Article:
Roots
Keep an eye on young seedlings of parsnips, carrots, turnips, and beetroot and monitor their progress under fleece. When thinning the rows, be sure to uncover the plants for the least time possible, as carrot fly are attracted by the scent of the carrot thinnings. Replace the fleece immediately to prevent the flies gaining access to the tops of young carrots and laying their eggs on them. The leaves of emergent beetroot seedlings are often eaten by small black slugs in the soil, so it is important to keep the rows of seedlings regularly thinned and clear of weeds, and protected by lines of non-toxic slug pellets along the sides and ends of the rows. Keep young potato plants earthed up, and covered with fleece to prevent infection by the wind-borne spores of potato blight.

Pulses
Peas, runner beans, and dwarf and climbing French beans can be sown direct in the ground under fleece during this month, and will usually be stronger and hardier than those started off in pots.. Climbing beans can be planted at the base of a wigwam of canes at the end of the month, and even earlier if you wind fleece around the wigwam.

Brassicas
Kales, winter cabbage, sprouting broccoli, winter cauliflower and Brussels sprouts can all be sown in a seed bed this month for later transplanting in July.  Be sure to cover the seed beds with fleece to warm up the soil and protect emerging seedlings from pests.

Salads and curcubits
Successive sowings of radish, lettuce and rocket can be made, with potted sweet corn, marrows, courgettes, pumpkins and outdoor cucumber plants being set out on raised beds under fleece at the end of the month.

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Copyright (c) 2013 Torbay Organic Gardening Society, 25 Church Road, St Marychurch, Torquay TQ1 4QY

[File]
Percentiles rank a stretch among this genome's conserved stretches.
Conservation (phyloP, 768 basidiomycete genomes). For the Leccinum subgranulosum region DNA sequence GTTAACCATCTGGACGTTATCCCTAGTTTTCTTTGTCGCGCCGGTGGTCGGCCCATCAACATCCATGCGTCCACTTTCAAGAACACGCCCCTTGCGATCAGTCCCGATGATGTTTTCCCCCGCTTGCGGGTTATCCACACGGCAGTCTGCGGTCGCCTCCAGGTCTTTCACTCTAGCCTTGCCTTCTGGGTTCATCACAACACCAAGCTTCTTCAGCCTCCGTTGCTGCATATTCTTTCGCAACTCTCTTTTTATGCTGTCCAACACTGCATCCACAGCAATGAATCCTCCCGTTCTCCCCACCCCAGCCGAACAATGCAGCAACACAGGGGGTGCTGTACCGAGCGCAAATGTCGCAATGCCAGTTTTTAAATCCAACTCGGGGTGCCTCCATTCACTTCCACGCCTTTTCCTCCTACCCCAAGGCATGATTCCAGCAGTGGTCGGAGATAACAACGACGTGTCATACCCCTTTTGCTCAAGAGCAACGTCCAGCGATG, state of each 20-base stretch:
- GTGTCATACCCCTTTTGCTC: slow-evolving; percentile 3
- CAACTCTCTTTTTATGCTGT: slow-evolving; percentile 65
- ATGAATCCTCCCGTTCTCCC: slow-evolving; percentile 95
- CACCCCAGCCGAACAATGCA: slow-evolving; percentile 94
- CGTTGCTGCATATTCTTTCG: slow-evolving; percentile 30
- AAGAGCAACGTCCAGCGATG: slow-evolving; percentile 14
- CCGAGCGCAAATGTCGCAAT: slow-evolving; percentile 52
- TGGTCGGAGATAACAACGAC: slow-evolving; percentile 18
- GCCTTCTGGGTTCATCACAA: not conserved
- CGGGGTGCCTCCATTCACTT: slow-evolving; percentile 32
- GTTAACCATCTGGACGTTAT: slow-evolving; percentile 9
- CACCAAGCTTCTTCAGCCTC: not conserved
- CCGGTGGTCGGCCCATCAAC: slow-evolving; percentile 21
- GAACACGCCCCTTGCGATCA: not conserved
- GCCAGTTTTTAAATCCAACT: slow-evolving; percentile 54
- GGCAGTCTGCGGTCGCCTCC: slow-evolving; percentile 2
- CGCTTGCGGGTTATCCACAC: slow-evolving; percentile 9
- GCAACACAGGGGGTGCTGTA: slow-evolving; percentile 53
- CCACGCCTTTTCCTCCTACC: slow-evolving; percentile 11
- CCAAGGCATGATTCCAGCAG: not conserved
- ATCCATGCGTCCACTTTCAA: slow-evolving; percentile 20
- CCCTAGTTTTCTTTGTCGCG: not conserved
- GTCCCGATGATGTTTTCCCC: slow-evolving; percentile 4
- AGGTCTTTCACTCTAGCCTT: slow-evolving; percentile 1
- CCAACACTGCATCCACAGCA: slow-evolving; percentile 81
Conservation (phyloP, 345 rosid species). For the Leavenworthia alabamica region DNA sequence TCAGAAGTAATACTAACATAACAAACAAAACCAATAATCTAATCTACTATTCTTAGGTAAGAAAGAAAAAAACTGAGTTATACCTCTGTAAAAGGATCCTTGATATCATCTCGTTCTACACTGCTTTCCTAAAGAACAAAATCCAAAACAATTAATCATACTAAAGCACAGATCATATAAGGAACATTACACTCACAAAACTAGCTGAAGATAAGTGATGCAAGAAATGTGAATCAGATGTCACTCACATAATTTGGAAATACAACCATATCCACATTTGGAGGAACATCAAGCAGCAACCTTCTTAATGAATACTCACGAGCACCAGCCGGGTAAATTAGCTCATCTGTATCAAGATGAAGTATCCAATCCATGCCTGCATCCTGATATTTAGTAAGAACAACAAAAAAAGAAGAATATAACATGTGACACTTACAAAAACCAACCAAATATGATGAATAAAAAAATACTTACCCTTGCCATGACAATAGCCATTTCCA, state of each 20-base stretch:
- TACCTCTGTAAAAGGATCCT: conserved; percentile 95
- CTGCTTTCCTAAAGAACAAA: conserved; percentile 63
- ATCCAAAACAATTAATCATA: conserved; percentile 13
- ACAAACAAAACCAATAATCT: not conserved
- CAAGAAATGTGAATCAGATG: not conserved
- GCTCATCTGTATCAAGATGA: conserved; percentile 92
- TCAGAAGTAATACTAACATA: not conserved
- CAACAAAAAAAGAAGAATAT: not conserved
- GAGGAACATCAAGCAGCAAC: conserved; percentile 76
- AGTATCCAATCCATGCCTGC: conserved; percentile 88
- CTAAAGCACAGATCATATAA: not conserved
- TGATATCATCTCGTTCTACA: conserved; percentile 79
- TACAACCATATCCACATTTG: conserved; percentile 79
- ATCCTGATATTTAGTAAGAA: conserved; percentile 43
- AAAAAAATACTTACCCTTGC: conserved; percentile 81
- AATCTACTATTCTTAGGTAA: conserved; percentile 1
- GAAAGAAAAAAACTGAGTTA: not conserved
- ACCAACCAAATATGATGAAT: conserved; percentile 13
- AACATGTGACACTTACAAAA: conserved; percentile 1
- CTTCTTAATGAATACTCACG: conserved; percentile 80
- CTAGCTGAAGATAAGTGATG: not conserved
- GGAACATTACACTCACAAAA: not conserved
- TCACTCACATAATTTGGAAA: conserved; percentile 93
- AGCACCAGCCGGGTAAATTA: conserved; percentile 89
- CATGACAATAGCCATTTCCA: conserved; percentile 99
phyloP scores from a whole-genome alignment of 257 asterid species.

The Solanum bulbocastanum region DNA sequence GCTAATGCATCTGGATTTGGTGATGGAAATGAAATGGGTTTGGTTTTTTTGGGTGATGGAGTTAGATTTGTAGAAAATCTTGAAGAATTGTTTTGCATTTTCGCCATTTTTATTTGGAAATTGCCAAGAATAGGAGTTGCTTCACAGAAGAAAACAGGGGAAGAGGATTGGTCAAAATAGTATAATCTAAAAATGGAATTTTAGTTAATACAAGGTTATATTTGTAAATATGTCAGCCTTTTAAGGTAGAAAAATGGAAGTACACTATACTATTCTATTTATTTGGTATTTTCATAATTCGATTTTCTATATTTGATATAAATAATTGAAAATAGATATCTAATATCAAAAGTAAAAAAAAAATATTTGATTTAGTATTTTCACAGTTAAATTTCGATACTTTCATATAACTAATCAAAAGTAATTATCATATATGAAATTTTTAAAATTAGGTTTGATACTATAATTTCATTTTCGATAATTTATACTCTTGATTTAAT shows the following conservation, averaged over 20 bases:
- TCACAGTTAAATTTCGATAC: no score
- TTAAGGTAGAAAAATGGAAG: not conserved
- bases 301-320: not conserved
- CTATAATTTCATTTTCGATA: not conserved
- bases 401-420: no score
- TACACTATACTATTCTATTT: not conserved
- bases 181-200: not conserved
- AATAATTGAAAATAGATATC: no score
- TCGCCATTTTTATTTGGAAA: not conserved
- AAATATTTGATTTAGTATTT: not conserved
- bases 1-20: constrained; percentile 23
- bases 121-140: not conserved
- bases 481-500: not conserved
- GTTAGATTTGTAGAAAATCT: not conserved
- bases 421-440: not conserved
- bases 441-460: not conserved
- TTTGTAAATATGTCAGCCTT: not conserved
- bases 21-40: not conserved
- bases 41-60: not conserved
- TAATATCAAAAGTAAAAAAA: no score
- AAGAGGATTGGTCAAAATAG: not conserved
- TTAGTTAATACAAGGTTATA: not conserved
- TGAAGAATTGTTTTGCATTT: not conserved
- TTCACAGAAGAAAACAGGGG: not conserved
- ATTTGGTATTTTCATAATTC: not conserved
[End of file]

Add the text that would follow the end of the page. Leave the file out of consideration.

Tel 01803 328055                                                                                                      Leaflet No: CAL5

April

October 13th, 2013 | Posted by TOGSJames in KITCHEN GARDEN CALENDARS - (Comments Off on April)

The days are beginning to get longer, but April can be a deceptive month. The weather may turn in the space of an hour from hopeful spring sunshine to cold, vicious winds and pouring rain.’  (David Mabey)

From the gardener’s point of view, the typical April showers are welcome because they provide the ideal treatment for young plants whose roots are still shallow and which need frequent refreshment with small amounts of rain.’ (Frances Perry)

Whatever traditional gardening writers say about the April weather, provided that you sow your vegetable seeds into weed-free raised beds, on to which you have spread good organic compost made from previous years’ rotted-down weeds and grass cuttings, and cover the seeds immediately with a thin but effective blanket of horticultural fleece, you will not encounter any of the problems that traditional gardeners complain of.

Another tip is: never be impatient to get seeds into the soil, as seeds sown later will always catch up with those sown earlier in the year, due to the greater warmth and more importantly, the increased number of daylight hours. And of course, while traditional gardeners are busy complaining of the wet, waterlogged soil that they have to walk on in their vegetable gardens or allotments, you can go out between showers, and sow your seeds whilst walking and standing on the narrow paths between the beds that are covered with a handy and convenient mulch of straw or barkchips!

Roots
From this month, carrots, turnips, and beetroot can be sown directly into beds and covered with  fleece. Spread the seed in drills (rows) thinly, to save work later in thinning them out, as these root plants do not like to be transplanted.

Pulses
If not already sown in March, sow broad beans now and cover them with fleece. Peas can also be sown outside towards the end of the month, whilst French beans and runner beans can be started off in pots in the greenhouse for planting out later in May or June.

Brassicas
Spinach, kohl-rabi, sprouting broccoli, and cauliflower can all be sown in the brassica bed this month. Be sure to cover the beds with fleece to warm up the soil and protect emerging seedlings from pests.

Salads
Radish, lettuce and rocket seeds can be sown directly into the salad bed and covered with fleece.  Lettuce, tomato, cucumber, celery and celeriac can be started off in pots in the greenhouse from early to mid-April, and sweet corn, courgettes, marrows and pumpkins later in the month.

Potatoes
Traditional cautions about protecting potatoes from wet, cold, damp, frost and slugs are all overcome by the the use of fleece lain over the potato bed from the beginning.  First and second earlies can be planted into beds or  potato growing bags during this month if you have not already done so.
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Tel 01803 328055                                                                                                      Leaflet No: CAL4